During use of the present invention, the side wall components 240, 245 and 250, 255 are preferably initially integrated to one another and are then integrated with the base components 260, 265 through the width adjustment tabs and grooves. The longitudinal length of the integrated shelving allocation unit may then be adjusted through the extension and notch mechanism found in components 260, 265.
A backstop assembly 300 may be positioned between the side walls in any embodiment of the present invention as described. The backstop assembly 300 is moveable along the longitudinal axis of the assembly and is adapted to engage and advance a row of products within the shelving unit. The backstop assembly 300 shown in FIG. 3 may be used by customers as well as store personnel to pull products from the rear of an integrated shelf assembly of the present invention towards the front. This style of backstop would allow customers and store personnel to obtain product that they might otherwise be unable to reach or see in the rear of the shelf. The backstop assembly 300 may run on tracks located on the base of the assembly (see, e.g., 130), thereby allowing the backstop assembly 300 to be smoothly drawn towards the front of the assembly.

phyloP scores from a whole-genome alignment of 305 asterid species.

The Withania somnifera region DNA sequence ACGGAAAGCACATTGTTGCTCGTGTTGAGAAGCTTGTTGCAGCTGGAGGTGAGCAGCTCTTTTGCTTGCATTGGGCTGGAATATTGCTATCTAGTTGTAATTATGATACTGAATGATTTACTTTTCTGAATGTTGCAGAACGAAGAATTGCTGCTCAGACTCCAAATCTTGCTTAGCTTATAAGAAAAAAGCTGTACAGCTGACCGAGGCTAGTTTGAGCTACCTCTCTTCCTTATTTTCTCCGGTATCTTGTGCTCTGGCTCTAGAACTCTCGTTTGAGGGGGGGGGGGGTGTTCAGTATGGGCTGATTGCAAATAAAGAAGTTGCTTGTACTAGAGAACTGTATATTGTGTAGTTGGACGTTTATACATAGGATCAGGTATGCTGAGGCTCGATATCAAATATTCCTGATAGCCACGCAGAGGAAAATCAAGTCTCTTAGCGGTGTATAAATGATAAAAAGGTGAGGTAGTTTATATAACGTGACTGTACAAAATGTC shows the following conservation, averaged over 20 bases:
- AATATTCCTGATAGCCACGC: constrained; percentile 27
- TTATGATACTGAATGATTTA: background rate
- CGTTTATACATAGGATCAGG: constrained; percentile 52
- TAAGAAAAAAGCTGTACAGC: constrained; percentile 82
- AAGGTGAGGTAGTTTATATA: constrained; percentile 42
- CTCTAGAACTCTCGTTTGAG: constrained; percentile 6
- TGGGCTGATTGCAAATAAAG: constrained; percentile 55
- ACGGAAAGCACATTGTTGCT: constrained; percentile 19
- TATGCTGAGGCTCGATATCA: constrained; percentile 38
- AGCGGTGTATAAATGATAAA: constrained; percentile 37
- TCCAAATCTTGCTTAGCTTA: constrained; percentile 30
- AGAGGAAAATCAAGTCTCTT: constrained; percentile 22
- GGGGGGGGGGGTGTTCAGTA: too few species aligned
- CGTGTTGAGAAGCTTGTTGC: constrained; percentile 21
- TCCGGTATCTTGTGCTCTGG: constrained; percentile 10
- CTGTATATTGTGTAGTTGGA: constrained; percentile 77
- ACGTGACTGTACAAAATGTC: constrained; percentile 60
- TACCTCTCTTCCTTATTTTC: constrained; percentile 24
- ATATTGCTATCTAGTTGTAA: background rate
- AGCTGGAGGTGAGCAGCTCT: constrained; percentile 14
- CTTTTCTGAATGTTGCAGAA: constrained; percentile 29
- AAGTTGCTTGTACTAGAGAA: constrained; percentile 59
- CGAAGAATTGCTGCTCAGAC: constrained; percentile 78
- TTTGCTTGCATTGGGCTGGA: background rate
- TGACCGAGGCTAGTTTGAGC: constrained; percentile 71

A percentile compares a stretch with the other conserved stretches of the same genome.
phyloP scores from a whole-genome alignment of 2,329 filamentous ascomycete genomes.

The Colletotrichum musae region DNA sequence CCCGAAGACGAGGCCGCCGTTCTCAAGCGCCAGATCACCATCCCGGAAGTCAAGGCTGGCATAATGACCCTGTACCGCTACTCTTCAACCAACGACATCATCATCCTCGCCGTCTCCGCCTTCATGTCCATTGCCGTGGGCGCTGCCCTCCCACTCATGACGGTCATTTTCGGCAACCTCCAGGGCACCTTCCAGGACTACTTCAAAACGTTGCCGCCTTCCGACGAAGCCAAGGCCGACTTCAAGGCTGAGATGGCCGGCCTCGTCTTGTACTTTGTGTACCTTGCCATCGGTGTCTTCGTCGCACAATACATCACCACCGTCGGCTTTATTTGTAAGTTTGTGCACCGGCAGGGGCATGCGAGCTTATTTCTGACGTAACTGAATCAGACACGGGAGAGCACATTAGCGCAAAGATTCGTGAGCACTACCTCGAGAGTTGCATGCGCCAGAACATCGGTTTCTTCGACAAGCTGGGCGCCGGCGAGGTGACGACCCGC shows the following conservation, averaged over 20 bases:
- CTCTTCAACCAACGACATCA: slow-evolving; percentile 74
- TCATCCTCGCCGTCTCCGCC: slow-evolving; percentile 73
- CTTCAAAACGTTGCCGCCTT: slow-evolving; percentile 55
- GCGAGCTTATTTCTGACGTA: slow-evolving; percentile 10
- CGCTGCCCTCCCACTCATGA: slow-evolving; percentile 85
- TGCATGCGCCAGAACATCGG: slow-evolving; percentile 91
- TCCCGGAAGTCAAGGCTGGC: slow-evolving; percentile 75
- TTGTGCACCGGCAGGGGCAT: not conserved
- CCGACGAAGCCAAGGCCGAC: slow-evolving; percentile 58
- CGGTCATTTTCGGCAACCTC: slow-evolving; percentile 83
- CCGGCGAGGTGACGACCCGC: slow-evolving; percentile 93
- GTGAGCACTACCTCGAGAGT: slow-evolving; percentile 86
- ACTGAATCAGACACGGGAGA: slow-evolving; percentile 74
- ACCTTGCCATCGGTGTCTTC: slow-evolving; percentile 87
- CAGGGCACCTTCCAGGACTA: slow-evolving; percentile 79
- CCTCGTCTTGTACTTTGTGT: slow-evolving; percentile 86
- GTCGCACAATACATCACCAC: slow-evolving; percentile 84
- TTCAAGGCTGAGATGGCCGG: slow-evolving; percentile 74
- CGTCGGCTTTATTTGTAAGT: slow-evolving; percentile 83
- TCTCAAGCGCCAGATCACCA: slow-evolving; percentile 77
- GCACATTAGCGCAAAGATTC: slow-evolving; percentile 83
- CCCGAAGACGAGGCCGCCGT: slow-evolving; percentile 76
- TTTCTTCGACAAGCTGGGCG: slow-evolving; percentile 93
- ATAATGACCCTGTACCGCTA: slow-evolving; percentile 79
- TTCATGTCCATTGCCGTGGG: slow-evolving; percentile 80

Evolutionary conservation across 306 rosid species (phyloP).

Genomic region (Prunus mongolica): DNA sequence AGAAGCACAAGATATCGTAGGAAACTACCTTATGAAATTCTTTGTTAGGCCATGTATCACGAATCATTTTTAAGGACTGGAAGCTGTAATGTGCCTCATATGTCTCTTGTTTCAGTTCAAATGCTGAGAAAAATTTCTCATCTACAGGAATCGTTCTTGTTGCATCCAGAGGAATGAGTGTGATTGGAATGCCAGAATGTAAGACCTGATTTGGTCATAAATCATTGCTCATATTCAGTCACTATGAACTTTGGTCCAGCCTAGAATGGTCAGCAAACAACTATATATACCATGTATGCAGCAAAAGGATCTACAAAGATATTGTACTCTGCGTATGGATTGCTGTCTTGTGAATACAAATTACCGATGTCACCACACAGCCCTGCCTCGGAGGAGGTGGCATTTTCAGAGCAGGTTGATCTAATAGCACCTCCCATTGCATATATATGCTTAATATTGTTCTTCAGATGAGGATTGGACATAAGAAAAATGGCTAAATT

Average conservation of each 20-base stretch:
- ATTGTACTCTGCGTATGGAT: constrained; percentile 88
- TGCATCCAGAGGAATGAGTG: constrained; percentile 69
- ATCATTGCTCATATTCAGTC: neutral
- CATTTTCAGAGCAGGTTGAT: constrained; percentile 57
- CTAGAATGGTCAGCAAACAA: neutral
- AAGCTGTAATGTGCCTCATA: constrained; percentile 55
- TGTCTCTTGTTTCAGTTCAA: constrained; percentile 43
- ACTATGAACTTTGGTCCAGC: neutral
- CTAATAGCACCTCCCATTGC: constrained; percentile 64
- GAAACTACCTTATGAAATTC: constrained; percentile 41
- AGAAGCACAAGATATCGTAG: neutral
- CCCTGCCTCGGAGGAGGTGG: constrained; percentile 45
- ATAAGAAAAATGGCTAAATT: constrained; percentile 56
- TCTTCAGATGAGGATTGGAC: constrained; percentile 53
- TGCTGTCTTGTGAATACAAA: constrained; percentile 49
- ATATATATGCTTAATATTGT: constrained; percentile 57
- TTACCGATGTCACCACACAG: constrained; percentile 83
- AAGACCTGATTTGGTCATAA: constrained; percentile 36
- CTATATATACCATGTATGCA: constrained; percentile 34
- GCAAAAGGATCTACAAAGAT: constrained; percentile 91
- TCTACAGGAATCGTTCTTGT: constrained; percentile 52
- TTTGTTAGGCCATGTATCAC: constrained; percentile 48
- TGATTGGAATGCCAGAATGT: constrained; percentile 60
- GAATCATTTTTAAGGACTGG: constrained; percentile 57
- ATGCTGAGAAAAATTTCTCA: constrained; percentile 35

FIG. 3 illustrates the structure of the backstop assembly 300 and its relationship to the puller member 350. The backstop assembly includes a backstop base 305 and a backstop plate 310. As shown in FIG. 3, these two elements are fabricated as a single piece. In other presently preferred embodiments, these two elements may be made up of two separate pieces of material that are fused or glued together at a later time. In some embodiments, the backstop assembly 300 includes ribs (not shown) on the underside of the backstop base 305 that stabilize the backstop assembly against rotation, thereby improving the ability of the backstop assembly to draw product towards the front of the shelving unit.